Mastercard Security Breach Affects 40 Million Cards

17 Jun ’05

Mastercard is reporting a breach of security that at first instance seems breathtaking in its scope:

MasterCard International reported late this afternoon that more than 40 million credit card accounts of all brands, including 13.9 million MasterCards, may have been exposed to fraud through a security breach at a third-party payment processing company.

MasterCard said in a statement that its analysts and law enforcement officials identified a security hole at CardSystems Solutions, a company based in Tucson, Ariz., that processes more than $15 billion in Visa, MasterCard, American Express, Discover, online debit and electronic transfer transactions a year for small to midsize merchants and financial institutions.

An unauthorized person, MasterCard said, had been able to exploit this security vulnerability and gain access to CardSystems’ network, exposing the credit card accounts of millions of customers.

MasterCard said Social Security numbers, dates of birth and other sensitive information that might contribute to identity theft are not stored on its cards, although the credit card accounts accessed could be vulnerable to fraudulent charges.

Update: The NYT is on the story and has more information about what happened:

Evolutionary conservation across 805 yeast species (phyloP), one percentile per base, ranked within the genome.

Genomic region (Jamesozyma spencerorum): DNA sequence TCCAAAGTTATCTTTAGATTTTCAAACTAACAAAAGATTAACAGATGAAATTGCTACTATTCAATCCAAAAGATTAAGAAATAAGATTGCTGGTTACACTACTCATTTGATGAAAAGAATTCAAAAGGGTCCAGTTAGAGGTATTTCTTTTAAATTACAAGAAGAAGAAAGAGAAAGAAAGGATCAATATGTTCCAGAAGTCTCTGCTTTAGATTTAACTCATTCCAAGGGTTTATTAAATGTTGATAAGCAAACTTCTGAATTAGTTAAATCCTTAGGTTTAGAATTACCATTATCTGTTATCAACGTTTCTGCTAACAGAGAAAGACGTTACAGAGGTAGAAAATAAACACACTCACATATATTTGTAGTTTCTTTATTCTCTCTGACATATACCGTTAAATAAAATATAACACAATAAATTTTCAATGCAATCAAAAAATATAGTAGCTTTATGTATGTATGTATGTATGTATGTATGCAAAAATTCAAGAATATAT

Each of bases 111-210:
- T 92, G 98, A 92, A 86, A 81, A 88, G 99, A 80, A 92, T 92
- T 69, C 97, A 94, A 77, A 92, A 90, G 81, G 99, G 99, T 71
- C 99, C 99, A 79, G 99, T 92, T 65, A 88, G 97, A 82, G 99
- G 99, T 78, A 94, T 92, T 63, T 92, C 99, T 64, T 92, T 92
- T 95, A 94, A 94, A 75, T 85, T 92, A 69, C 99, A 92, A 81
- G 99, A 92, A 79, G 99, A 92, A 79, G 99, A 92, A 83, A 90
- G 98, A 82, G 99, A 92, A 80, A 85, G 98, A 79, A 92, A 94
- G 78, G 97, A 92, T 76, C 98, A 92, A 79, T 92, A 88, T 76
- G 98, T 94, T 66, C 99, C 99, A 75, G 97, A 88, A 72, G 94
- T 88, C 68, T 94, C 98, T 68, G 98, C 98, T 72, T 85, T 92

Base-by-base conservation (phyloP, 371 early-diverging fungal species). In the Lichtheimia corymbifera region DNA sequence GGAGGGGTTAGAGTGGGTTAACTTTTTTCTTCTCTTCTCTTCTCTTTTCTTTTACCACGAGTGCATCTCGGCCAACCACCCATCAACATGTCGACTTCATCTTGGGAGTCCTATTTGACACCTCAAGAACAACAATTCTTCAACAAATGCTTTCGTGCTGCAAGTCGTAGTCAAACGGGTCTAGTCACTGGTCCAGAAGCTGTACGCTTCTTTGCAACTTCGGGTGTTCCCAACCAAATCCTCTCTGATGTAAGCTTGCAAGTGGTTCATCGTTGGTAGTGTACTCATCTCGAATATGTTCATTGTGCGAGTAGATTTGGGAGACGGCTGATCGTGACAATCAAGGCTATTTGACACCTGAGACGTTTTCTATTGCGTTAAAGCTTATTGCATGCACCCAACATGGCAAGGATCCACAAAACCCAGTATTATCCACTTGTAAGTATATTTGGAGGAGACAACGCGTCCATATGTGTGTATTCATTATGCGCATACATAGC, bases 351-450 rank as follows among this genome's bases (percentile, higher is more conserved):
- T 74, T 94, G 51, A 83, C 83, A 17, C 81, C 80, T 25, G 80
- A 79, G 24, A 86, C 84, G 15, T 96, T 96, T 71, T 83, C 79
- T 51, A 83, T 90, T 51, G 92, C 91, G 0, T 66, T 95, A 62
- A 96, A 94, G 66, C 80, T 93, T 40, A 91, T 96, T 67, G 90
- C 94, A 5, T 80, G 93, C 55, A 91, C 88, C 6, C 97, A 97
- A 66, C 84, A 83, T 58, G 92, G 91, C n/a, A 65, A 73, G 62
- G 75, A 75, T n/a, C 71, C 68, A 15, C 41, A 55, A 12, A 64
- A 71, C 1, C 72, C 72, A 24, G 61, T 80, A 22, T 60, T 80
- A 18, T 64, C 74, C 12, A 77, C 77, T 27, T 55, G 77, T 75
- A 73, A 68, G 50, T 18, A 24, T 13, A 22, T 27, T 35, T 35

A MasterCard spokeswoman, Sharon Gamsin, said an infiltrator had managed to place a computer code or script on the CardSystems network that made it possible to extract information. She would not elaborate on how long the breach might have lasted, on when the inquiry began or on whether any infiltrators had been identified. She did say that the breach occurred this year.

Deborah McCarley, a spokeswoman for the F.B.I. field office in Phoenix, said that her agency was trying to establish the scope of the breach and that “the investigation is just beginning.”

MasterCard said its investigation found that CardSystems, in violation of MasterCard’s rules, was storing cardholders’ account numbers and security codes on its computer systems. That information, MasterCard said, was supposed to be transferred to the bank handling the merchants’ transactions but not retained by CardSystems.

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